Wednesday, January 29, 2014

Asian Woman - Pastel Sketch

Here's a pastel portrait sketch to add some color to the grey wintry weather we're having here today. This was drawn in the weekly drawing session a few years ago. It's on 12" x 9" gray coated pastel paper and was made with a combination of pastels and pastel pencils. 

For more about drawing sessions, go to "Labels" on the side bar and click on "sketching" or "drawing."

Monday, January 20, 2014


From a 9" x 12" Sketchbook. Pencil on Paper.
The long poses at the drawing sessions I've attended last for two and a half hours or so, broken up into twenty minute segments with ten minute breaks in between (for both model and artists). Before the long pose began, though, there were three five-minute sessions just for quick gesture studies. These studies generally weren't for detail or careful shading, but to capture the shape and attitude of the figure or face. The pencil sketches shown above are an example of how I used the quick gesture sketch time.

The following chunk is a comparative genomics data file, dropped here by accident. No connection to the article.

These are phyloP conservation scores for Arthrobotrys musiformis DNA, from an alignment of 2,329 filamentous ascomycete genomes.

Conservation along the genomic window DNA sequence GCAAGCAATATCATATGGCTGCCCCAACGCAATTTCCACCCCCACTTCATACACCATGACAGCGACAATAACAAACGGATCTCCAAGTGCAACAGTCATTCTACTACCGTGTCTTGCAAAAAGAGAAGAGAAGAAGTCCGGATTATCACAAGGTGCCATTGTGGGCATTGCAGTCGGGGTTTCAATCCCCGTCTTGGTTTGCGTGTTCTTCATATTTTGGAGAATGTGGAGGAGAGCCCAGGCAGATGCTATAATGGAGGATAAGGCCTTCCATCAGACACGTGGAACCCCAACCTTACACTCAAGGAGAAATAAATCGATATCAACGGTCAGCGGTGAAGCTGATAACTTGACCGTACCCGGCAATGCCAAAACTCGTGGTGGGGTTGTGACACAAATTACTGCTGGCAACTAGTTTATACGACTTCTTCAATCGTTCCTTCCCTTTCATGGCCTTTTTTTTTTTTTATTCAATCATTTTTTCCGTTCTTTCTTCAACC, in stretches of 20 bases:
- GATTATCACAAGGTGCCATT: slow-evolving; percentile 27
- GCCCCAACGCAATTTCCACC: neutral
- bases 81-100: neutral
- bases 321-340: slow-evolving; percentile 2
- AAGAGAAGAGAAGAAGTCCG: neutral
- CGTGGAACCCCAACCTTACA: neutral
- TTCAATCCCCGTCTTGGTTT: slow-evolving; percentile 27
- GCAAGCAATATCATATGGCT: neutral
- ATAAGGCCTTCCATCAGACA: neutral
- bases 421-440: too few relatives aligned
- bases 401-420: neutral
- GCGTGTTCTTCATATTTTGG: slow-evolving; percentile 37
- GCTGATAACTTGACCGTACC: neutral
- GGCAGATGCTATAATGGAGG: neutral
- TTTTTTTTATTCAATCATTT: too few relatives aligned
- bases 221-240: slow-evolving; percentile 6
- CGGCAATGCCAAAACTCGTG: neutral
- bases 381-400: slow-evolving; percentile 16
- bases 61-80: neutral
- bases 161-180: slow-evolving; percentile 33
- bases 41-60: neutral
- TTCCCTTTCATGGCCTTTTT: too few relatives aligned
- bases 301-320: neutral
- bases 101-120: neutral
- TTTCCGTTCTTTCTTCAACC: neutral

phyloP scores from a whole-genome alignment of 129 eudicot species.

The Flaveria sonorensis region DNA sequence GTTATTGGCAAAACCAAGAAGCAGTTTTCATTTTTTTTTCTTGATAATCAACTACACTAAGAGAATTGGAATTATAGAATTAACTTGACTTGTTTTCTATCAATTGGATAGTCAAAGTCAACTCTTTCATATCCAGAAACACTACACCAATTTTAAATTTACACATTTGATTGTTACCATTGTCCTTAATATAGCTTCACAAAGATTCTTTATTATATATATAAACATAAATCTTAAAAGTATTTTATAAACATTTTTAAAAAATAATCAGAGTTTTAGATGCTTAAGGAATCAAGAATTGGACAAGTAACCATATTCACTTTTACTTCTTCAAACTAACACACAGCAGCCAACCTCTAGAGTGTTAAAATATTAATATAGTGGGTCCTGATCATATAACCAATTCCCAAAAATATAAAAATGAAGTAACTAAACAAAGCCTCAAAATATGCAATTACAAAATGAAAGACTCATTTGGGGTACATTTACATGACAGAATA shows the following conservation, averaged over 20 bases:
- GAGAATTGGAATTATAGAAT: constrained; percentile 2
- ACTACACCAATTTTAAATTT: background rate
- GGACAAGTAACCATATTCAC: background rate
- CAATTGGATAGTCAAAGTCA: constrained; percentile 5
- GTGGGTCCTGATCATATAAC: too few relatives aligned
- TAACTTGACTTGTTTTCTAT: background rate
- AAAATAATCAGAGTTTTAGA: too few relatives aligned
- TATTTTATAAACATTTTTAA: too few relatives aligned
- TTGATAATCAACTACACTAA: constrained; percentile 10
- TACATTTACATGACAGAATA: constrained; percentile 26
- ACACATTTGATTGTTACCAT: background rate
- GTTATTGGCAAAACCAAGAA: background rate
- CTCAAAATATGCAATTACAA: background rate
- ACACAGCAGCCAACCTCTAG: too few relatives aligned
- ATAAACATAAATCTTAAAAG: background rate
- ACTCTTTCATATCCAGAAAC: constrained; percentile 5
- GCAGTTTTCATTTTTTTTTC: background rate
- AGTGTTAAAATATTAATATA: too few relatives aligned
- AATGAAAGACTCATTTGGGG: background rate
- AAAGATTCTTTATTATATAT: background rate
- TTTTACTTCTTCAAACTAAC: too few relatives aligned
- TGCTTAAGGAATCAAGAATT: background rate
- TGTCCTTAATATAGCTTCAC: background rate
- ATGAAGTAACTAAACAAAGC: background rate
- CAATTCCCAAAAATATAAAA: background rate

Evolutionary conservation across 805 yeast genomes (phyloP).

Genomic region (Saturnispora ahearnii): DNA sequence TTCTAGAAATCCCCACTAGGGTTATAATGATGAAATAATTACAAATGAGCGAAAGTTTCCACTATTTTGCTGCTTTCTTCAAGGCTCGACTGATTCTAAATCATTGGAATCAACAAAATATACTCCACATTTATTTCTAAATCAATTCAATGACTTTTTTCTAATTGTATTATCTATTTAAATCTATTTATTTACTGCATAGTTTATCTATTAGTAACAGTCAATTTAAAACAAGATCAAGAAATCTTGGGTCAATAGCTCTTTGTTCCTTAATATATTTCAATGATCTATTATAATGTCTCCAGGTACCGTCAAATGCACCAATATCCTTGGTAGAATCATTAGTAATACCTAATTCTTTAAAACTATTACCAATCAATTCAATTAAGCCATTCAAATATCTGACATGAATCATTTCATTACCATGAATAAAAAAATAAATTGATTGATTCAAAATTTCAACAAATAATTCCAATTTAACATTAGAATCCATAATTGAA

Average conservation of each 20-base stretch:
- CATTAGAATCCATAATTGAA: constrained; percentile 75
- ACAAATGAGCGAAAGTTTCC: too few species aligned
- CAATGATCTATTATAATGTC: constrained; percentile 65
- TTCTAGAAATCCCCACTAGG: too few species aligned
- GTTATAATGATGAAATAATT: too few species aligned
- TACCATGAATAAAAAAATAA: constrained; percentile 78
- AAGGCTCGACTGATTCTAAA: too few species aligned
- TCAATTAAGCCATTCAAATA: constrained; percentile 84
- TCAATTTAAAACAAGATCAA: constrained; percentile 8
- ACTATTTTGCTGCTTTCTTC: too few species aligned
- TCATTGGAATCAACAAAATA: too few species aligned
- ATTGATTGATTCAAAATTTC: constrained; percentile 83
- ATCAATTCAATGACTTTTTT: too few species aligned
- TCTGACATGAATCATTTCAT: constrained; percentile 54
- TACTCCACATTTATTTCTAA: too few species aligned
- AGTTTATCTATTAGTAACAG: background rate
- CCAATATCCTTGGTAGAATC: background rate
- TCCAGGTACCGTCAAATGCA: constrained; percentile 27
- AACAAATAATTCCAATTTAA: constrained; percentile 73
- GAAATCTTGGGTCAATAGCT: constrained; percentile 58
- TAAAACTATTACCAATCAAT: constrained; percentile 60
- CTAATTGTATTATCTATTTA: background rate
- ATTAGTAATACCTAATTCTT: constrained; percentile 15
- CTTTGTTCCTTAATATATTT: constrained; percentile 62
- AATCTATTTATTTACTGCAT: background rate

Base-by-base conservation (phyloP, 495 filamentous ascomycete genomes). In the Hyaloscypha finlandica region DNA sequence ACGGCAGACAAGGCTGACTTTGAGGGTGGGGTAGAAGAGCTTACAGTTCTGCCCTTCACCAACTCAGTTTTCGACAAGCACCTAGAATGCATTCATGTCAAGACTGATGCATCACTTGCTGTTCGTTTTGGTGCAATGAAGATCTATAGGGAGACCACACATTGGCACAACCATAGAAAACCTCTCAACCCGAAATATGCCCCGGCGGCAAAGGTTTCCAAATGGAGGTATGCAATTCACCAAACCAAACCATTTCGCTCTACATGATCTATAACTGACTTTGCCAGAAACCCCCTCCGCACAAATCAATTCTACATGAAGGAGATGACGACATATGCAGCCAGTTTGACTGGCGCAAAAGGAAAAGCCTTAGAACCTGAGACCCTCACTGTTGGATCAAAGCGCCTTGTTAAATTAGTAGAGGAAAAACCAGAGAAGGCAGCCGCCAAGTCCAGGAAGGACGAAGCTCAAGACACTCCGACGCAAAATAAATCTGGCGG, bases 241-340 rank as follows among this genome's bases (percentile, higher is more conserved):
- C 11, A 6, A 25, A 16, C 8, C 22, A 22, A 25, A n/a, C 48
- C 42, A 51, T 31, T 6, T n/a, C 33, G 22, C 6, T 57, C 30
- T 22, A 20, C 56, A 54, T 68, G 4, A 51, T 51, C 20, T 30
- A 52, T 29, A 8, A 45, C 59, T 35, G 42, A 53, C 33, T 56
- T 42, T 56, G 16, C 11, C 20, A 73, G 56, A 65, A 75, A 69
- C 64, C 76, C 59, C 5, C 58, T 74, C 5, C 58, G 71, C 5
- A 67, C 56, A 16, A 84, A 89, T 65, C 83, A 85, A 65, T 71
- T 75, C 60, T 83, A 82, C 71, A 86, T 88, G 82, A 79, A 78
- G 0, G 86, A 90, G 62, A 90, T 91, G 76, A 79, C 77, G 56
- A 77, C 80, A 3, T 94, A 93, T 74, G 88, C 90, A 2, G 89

For more about drawing sessions, go to "Labels" on the side bar and click on "sketching" or "drawing."

Friday, January 10, 2014


12" x 9" Charcoal on Paper
Haven't done a lot of portrait sketching in the last month. The weekly drawing session had to move on from our last location and we're still trying to find a new home. In the mean time I still feel a need to practice portraits, and without the opportunities provided by a weekly drawing session, had to call on the slightly annoyed looking fellow pictured above to model for me. He's not my favorite model, and I could get tired of drawing him too often, but he's fairly patient and models for free. He probably wouldn't do this for anybody else. He is me.